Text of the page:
Tag Archives: Owen Keegan

Dublin City Council Chief Executive Owen Keegan

This afternoon.

Further to Dublin City Council chief executive Owen Keegan’s suggestion to UCD Students’ Union President Ruarí Power that his union become property developers to ease and profit from the housing crisis…

….a protest took place outside Mr Keegan’s office.

Via University Times:

UCDSU President Ruarí Power told the crowd:

“To prioritise the profit margins of private purpose-built student accommodation providers over the public good is a shameful act which will push young people into precarious living circumstances over the coming months”

Power told the crowd today: “We’re not here primarily about a few sarcastic remarks … the big problem here is the underlying attitude that students are an economic good. They’re there to be absolutely fleeced, left, right and centre.”

Purpose-Built Student Housing ‘Was Never About Students’, Protest Hears (University Times)


The council’s housing committee agreed to hold special meeting to discuss his remarks. The Sinn Féin group of councillors has called on him to resign while almost all councillors called on him to withdraw his remarks.

Mr Keegan’s statement has also been criticised by Taoiseach Micheál Martin, Tánaiste Leo Varadkar and other ministers.

Students protest over lack of affordable accommodation (RTÉ)

Yesterday: Keegan’s Bluff


Dublin City Council Chief Executive Owen Keegan

This afternoon.



From top: tents on Kildare Street, Dublin 2; Dublin City Council CEO Owen Keegan

Last night.

The Hard Shoulder on Newstalk.

Dublin City Council CEO Owen Keegan said tents in the capital are making the city ‘edgy’.

He said:

“I think the Gardaí will probably say that, objectively, Dublin city is very safe in comparison with other city centres, But I think probably more important is the perception, and I think there is a real perception issue.

“It’s not just the frequency of media reports of lone individuals being attacked, but we’ve had evidence of groups of young people, congregating, drinking and causing a whole lot of low-level anti-social behaviour.

“So I think all that adds up and creates a perception that Dublin isn’t a family-friendly place or, you know, friendly for women. And I think that’s something we have to be very concerned about.”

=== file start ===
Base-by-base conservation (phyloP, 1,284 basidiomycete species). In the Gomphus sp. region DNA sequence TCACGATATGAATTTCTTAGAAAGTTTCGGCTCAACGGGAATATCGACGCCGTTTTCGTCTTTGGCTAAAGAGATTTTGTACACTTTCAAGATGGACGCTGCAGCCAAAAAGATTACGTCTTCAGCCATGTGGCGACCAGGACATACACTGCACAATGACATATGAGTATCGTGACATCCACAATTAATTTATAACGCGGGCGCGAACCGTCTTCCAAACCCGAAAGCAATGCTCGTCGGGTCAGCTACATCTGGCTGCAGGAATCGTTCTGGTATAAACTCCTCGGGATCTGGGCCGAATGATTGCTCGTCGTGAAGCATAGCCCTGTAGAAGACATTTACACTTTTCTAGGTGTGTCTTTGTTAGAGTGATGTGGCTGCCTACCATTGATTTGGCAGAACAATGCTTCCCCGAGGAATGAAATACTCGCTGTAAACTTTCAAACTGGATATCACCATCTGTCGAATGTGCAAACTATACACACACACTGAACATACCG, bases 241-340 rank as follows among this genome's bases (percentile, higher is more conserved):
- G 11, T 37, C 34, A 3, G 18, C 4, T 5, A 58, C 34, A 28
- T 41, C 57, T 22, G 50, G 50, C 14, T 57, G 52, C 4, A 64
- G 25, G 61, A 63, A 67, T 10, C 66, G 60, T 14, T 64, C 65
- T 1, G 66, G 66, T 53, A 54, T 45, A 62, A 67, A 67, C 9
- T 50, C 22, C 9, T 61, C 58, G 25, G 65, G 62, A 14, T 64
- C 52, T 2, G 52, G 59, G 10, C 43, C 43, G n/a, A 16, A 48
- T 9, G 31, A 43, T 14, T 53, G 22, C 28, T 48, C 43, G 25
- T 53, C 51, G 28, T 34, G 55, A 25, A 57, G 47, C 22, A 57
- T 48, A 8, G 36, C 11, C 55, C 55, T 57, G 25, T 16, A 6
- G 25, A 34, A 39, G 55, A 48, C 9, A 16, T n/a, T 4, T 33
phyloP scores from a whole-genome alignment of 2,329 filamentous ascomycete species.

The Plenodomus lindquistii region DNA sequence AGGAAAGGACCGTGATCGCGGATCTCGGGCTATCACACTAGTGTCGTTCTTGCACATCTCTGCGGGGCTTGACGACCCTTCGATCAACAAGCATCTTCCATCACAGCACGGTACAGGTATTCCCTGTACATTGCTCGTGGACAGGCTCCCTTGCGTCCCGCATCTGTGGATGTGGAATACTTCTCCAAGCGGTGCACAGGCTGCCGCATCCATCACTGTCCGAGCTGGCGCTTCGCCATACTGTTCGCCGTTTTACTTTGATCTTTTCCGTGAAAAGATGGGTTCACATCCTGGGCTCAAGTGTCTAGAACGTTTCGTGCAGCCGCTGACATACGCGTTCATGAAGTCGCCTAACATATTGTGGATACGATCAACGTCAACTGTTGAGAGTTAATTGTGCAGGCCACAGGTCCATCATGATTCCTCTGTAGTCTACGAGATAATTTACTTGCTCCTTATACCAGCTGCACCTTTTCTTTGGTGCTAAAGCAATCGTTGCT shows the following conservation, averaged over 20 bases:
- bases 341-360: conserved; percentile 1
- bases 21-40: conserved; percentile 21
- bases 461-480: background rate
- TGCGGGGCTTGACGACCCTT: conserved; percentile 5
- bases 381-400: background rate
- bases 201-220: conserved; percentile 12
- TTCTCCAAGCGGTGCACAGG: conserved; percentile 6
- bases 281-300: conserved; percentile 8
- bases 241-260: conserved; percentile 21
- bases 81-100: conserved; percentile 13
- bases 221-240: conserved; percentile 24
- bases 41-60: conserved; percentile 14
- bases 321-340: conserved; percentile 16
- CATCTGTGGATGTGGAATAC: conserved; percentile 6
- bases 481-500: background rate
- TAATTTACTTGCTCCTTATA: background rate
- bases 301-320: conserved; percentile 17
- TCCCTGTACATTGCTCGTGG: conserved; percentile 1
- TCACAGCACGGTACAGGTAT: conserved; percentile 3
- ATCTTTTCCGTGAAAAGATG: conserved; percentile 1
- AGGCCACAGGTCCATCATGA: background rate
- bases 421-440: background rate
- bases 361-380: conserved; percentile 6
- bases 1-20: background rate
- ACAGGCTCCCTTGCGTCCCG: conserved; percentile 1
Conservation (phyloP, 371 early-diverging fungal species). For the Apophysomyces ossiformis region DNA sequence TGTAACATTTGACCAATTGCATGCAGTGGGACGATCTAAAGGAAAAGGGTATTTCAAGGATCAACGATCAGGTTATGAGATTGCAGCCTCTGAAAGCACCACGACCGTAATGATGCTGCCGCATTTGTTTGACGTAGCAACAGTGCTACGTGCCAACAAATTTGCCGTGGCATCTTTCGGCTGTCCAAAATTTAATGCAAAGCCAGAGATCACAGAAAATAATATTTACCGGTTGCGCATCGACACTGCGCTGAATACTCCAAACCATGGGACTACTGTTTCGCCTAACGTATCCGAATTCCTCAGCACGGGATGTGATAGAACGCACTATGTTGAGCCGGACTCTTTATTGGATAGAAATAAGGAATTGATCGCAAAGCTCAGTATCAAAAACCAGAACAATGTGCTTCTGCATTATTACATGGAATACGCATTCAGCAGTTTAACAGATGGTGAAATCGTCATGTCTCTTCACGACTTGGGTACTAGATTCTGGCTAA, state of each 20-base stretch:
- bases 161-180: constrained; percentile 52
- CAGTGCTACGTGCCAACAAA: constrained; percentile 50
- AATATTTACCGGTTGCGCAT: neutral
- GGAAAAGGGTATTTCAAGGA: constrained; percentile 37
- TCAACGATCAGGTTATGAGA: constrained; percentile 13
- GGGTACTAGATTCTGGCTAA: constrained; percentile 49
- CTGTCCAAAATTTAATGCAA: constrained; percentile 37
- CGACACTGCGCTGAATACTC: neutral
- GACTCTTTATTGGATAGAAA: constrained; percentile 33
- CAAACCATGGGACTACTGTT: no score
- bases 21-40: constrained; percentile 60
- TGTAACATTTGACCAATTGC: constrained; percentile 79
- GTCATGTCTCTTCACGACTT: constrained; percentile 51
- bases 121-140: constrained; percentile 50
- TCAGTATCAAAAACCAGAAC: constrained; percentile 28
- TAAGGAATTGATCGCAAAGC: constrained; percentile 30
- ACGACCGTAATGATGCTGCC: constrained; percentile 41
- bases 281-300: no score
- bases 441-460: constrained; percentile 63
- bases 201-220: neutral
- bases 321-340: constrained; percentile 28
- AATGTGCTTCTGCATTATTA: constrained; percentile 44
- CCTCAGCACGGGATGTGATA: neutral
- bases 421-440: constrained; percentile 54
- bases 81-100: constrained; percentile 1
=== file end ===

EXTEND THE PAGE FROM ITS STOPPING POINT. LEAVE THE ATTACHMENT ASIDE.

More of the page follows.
Tents for homeless people should be removed from capital – Dublin City Council CEO (Independent.ie)



Dublin City Council Chief Executive Owen Keegan

This afternoon.

A petition calling for the removal of Dublin City Council CEO Owen Keegan launched yesterday is gathering signatures.

Petitioner Jamie Doyle writes:

Owen P. Keegan was appointed Dublin City Chief Executive in September 2013

In his time at DCC he has made countless decisions based on his own logic to disapprove Dublin. These actions include his crusade to remove any height and sustainable living in Dublin City, closing off public spaces without public consultation, prioritising cars and car park owners over pedestrians, the lack of pedestrianisation in the city, public pressure was needed for any streets to be pedestrianised, filthy streets which are covered with litter and graffiti, and a lack of public services such as bins and toilets.

Even though the majority of councillors are in favour of all these items Owen Keegan continues to act in an undemocratic manner. He recently wrote to Lord Mayor Hazel Chu to inform her that he will be extending his contract by 3 years without any public consultation or vote.

In the absence of a democratically elected Head of Dublin City Council, I am calling on all Dublin City Councillors to put forward a vote of ‘No Confidence’ in Owen Keegan.


Sign here


Ah here.

Thanks Hopeless Surfer


Owen Keegan, former Director of Traffic Dublin City Council,in 2003

Boo, hiss.

The council is seeking approval from councillors to introduce a 12-month pilot scheme to allow fixed-charge notices to be issued to motorists whose vehicles are blocking bus lanes, cycle paths, clearways and access to driveways.

It is also proposed that such on-the-spot fines will be issued for vehicles parked on footpaths and non-commercial vehicles parked in loading bays, as well as illegally-parked coaches and buses.